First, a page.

Companies prefer laying out newer cables because they are far more technologically advanced. The unit cost is cheaper for new cables than old cables whose lit capacity is increased. In other words, new cables have better economies of scale. The second reason is that old cables have few or no spare fibre pairs. While companies can make use of the unlit capacity by sharing existing fibre pairs, content providers like Facebook, Google, Microsoft and Amazon, given their large demand, prefer buying whole fibre pairs. Other reasons for new cables include connecting some remote parts of the world that are still reliant on satellites and providing more options to economies that have only one or two cables, because any damage to these cables can cause massive disruptions.
An interesting trend is increased investment by content providers in new cables. Previously Internet backbone providers were the major investors and bandwidth consumers of Internet cable. In the last five years, the cables that are partly owned by Google, Facebook, Microsoft and Amazon has risen eight-fold, and there are more such cables in the pipeline. These content providers also consume over 50% of all international bandwidth and TeleGeography projects that by 2027 they could consume over 80%.
Figure 3 — Bandwidth consumers (TeleGeography 2019).
The content providers are currently only deploying their cables on major routes, mostly trans-Atlantic and trans-Pacific, to link data centres. Thus, their effect on other routes is less pronounced. But routes like India-Singapore and Europe-Africa are not far in the pipeline. When these few content providers fully expand and dominate the undersea cable network, there could be major ramifications.
Think of the undersea cable network as the new economic trade routes and the commodity in transit as data — arguably the most important commodity of the Information Age. Amazon, Microsoft and Google own close to 65% market share in cloud data storage. This makes them major exporters and importers of data. Imagine them forming an oligopoly to own the routes used to transfer any data. Of course, end consumers would benefit from reduced prices that are passed on by the content providers, who now enjoy large economies of scale from owning cables. But smaller companies looking to compete will be at a disadvantage. They, or anyone else looking to use these cables, could be charged a higher price for bandwidth. This is no different from an oil cartel in some aspects. A worse, but less likely, privacy related concern is if Facebook decides to use all data passing through their cable to ‘improve their services’, regardless of who owns the data.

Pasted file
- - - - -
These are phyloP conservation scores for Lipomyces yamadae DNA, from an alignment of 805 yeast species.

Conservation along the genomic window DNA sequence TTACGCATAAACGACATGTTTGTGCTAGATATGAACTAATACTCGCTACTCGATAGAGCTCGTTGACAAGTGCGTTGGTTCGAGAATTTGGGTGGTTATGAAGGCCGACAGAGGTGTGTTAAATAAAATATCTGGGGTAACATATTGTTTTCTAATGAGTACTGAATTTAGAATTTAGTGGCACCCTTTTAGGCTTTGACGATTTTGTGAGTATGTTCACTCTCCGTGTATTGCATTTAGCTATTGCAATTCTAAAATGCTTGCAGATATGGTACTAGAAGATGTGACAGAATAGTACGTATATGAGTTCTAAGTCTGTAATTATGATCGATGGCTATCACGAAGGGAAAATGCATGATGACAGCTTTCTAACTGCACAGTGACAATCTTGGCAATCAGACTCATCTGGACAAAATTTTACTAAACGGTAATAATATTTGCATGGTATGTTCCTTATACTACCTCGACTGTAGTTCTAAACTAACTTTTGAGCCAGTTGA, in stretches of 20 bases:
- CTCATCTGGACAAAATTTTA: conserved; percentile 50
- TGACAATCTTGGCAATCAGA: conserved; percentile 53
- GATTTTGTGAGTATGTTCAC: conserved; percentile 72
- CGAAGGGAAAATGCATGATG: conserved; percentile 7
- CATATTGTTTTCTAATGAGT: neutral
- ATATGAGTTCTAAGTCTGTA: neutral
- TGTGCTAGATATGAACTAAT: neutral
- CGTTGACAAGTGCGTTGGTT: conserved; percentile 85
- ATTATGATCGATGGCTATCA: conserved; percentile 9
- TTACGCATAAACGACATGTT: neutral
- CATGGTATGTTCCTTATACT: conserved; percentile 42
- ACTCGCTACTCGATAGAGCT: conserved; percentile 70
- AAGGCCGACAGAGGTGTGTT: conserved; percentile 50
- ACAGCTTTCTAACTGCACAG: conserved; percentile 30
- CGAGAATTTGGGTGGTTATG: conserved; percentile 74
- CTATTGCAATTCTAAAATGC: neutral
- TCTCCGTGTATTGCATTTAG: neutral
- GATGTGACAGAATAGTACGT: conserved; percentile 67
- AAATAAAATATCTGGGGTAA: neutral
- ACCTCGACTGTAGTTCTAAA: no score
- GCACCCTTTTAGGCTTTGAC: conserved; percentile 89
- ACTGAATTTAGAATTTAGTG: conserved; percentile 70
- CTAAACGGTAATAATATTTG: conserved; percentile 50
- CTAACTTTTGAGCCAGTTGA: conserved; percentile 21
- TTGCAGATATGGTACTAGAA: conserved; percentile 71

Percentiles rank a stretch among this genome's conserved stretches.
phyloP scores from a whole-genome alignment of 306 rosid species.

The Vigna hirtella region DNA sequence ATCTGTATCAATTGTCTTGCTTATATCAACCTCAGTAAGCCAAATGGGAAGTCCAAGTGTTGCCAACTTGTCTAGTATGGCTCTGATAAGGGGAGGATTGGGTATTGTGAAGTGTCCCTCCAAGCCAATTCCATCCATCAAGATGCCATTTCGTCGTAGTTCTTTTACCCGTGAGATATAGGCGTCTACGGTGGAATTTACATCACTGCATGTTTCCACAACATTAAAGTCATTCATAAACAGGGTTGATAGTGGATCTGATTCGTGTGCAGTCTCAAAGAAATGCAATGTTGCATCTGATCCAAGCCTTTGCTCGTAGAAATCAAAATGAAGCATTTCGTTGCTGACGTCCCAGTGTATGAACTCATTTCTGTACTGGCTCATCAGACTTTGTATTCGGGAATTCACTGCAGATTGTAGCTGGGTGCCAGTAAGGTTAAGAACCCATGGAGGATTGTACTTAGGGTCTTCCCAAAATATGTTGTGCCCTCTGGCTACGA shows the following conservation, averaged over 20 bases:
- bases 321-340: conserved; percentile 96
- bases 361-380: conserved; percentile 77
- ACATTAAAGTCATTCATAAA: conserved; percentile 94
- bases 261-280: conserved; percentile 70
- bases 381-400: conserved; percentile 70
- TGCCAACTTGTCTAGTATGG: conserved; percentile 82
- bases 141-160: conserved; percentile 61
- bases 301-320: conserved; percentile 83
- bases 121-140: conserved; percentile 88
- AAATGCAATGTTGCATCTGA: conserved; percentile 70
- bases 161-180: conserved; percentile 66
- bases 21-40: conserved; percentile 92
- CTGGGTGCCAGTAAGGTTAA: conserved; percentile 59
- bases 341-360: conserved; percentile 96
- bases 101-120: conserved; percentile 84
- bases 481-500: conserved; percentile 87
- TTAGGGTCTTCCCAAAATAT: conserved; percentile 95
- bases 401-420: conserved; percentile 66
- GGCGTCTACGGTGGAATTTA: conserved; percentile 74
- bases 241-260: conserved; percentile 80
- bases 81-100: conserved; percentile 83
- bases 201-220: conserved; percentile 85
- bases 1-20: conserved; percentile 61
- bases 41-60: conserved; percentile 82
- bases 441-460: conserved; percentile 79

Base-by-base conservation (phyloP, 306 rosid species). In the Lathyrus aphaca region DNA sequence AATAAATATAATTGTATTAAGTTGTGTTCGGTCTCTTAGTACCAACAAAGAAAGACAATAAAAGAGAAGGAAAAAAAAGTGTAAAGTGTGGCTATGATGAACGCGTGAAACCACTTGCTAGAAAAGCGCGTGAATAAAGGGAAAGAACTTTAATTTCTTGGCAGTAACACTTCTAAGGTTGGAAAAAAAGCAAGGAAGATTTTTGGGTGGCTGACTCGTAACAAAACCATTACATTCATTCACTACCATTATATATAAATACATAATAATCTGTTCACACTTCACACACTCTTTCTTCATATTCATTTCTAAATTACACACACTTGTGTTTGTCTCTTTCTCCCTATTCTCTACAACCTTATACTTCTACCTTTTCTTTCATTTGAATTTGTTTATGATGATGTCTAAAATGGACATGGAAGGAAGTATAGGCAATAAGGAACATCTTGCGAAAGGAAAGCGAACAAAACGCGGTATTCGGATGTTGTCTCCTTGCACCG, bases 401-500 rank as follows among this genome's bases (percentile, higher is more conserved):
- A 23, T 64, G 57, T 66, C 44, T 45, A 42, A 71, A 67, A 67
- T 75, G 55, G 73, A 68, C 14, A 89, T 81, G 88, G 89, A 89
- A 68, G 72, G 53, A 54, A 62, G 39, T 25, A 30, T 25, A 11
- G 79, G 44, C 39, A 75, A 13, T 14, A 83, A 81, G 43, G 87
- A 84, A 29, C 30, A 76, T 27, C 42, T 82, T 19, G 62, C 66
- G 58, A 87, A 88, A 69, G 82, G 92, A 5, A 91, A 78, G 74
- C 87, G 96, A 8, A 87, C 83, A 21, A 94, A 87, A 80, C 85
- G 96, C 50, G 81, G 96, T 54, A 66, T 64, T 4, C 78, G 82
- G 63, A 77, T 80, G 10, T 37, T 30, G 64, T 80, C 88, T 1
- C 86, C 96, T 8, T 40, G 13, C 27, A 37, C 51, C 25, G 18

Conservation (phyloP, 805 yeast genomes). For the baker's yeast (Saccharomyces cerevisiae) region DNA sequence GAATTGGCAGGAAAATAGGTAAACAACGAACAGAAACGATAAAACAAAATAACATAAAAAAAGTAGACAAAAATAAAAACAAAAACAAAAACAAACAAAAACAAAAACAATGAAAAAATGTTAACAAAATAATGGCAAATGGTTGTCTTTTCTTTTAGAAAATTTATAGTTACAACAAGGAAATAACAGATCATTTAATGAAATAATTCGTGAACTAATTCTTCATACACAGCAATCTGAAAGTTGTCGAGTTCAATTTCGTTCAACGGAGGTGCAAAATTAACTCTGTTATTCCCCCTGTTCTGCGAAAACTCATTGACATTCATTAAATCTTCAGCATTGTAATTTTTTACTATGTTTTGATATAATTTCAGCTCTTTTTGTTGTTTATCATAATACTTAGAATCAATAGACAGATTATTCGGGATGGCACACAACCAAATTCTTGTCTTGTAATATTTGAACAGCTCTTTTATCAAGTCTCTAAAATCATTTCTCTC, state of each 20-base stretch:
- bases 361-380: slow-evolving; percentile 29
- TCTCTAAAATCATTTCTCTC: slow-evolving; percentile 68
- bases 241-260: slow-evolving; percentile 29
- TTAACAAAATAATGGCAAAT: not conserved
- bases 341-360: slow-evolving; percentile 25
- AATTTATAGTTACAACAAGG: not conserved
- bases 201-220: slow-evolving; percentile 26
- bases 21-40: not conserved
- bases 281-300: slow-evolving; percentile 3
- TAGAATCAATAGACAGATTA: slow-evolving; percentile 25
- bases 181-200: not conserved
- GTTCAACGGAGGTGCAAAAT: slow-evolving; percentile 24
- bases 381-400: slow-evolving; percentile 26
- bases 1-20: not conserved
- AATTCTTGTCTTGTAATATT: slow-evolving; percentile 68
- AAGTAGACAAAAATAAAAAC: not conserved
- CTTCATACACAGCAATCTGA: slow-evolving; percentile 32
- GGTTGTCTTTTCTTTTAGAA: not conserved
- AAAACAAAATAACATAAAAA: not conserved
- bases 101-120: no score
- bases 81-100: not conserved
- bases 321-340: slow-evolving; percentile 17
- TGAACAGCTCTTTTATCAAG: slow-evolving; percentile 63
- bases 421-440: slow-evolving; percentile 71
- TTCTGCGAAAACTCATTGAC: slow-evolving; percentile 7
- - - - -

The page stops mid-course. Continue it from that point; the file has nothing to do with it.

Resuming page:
Don’t worry though — we are nowhere near such a scenario. Yet. Content providers are currently only part owners of cables and Internet backbone providers still have a dominant presence. But if these content providers do decide to own and regulate all cables, which they are capable of, this could very well be the future in store. The companies in question here are already more powerful than most people realize. If you need more convincing, read this article on how difficult life is without them or better yet, listen to this podcast discussing surveillance capitalism.
Experts on antitrust argue that in the age of big tech, consumer welfare should not be the only factor taken into consideration while identifying antitrust behaviour. They suggest that any company stifling competition or making a ‘transaction motivated at the time by avoidance of competition is a good candidate for divestiture after the fact.’ Does the foray by these content providers into undersea cables classify as antitrust behaviour and should there be regulations to prevent this from happening?
The words of Shoshana Zuboff, author of The Age of Surveillance Capitalism, ring true today and could become truer tomorrow:
“It’s almost like we woke up and suddenly the Internet was owned and operated by private capital under a kind of regime, a new economic logic that really was not well understood.”
The views expressed by the authors of this blog are their own and do not necessarily reflect the views of APNIC. Please note a Code of Conduct applies to this blog.